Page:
The International Joint Commission, the bi-national group that helps to oversee the Great Lakes, held two public meetings in Buffalo on Tuesday – and more than 200 people showed up to share their concerns.
The commission is responsible for making recommendations to the U.S. and Canadian governments about how to address the challenges facing the Great Lakes.
But to do that, according to U.S. Chair Lana Pollack, they need an opportunity to listen to the public, the people on the ground. That’s why she and three other commissioners came to the WNED/WBFO studios as part of a multi-city tour.
"So, what we're here today to do is hear from some experts, and I know I will learn from those experts, hear from the public, and I know we'll all learn from each other," she told the crowd.
The meeting included presentations from eight experts, including academics, local officials, business advocates and representatives from environmental groups. They covered a wide range of issues facing the lakes.
Diana Aga, a professor of chemistry at the University at Buffalo, talked about increasing levels of contaminants -- from flame retardants to birth control hormones to anti-depressants -- in the area's fish.
"[W]hat the effects of fish are -- we haven't looked at that -- but I can only imagine happy fish with all these antidepressants. They might just go to the predator and not worry about being prey," she said.
Alicia Perez-Fuentetaja of Buffalo State College focused on one tiny fish, the emerald shiner, whose population is threatened due to shrinking habitats.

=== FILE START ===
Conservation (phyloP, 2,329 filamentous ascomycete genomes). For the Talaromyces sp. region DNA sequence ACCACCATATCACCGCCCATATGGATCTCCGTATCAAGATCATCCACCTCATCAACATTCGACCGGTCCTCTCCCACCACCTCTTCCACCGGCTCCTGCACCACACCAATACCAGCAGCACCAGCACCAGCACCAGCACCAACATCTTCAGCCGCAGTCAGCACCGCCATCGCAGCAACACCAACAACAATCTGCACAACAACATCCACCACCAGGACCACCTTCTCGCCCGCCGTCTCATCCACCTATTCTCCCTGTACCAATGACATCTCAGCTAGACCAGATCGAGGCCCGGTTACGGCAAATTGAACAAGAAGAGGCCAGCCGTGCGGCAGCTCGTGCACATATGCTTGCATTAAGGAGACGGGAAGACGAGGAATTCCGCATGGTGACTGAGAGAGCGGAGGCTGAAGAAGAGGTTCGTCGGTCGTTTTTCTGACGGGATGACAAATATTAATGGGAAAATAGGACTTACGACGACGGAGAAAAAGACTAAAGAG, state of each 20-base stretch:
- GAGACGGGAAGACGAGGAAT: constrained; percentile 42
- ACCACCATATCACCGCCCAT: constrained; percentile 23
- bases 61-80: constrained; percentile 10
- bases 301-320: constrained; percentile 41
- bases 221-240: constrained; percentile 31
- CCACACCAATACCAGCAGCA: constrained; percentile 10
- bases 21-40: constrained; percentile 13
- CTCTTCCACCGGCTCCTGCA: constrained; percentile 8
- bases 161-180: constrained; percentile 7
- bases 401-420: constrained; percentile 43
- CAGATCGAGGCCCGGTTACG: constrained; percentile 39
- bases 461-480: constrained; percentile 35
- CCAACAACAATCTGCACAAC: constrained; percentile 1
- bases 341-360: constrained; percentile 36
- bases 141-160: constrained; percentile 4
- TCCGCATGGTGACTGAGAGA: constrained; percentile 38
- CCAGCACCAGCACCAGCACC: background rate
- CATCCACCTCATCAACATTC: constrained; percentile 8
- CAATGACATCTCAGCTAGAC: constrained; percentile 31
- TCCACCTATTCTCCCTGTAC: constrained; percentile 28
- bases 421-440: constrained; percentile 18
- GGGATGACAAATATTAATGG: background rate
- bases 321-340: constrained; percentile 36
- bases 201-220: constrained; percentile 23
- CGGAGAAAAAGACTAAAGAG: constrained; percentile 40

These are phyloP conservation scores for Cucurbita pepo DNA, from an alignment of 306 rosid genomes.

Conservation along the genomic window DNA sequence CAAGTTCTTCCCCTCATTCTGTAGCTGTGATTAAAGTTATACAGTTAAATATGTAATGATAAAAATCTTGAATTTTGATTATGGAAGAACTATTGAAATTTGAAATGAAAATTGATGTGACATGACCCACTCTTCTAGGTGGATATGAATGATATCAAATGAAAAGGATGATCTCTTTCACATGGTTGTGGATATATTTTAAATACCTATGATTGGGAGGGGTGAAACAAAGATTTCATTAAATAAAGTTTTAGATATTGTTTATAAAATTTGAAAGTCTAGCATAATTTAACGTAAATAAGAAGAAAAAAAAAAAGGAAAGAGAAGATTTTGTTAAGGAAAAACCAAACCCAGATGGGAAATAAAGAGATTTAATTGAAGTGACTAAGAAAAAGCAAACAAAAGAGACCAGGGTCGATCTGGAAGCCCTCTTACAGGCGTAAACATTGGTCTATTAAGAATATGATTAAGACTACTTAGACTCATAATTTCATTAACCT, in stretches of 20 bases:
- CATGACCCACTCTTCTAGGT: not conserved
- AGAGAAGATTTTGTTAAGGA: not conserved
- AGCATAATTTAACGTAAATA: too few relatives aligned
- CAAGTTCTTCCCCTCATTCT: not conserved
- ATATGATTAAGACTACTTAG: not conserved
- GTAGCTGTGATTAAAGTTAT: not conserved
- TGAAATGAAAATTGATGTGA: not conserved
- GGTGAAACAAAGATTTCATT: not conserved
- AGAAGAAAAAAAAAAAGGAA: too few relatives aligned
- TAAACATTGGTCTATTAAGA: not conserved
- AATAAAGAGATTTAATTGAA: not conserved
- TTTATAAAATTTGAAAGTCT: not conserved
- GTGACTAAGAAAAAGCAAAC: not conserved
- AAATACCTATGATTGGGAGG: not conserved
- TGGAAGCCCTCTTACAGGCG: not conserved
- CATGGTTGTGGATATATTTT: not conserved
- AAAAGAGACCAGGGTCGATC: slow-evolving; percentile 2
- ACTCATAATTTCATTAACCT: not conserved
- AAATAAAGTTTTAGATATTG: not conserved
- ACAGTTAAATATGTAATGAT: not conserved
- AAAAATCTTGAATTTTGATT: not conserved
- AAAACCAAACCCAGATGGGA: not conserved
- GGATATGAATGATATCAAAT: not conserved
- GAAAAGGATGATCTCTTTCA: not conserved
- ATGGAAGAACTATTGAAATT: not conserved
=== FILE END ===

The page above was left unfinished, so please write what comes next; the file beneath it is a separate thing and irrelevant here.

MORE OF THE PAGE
"So, one of the things that we first notice is these hardened shorelines," she said. "There's plenty of these bulkheads, vertical walls, throughout the river. These are areas where traditionally there had been a shoreline."
Throughout the presentations, three major themes emerged: pollution, access and habitat restoration. But presenters talked about their own progress addressing these challenges.
Oluwole McFoy, general manager of the Buffalo Sewer Authority, said the city is using green infrastructure and decreasing sewage runoff. "We've handed out over 1,200 rain barrels, we have porous asphalt streets, we have a number of porous asphalt parking lots."
And representatives from the Buffalo Niagara Riverkeeper and the Lake Ontario Riverkeeper described how they help to forge relationships between people and the water.
The public was also invited to share their opinions about the Great Lakes' health. Area residents said they were concerned about aging sewer systems, access to drinking water and radioactive nuclear waste.
Many also offered personal stories about their relationships to the lake -- like Dick Smith, a former assemblyman. "My name is Dick Smith and I've been a resident of this area for more years that most people would like to count, but I've had the privilege of fishing and boating Lake Erie and the eastern basin for more than 70 years," he said.
Pollack says there is one unique concern emerging from the commission's meetings -- in a year in which President Trump has called for cutting $300 million in annual funding for Great Lakes projects: "We've heard a lot about a concern for loss of funding, for programs that are very much felt at home in peoples -- on their own beaches and their own wetlands and their own environments where they live."
The IJC will be accepting public comment on its website until April 15th.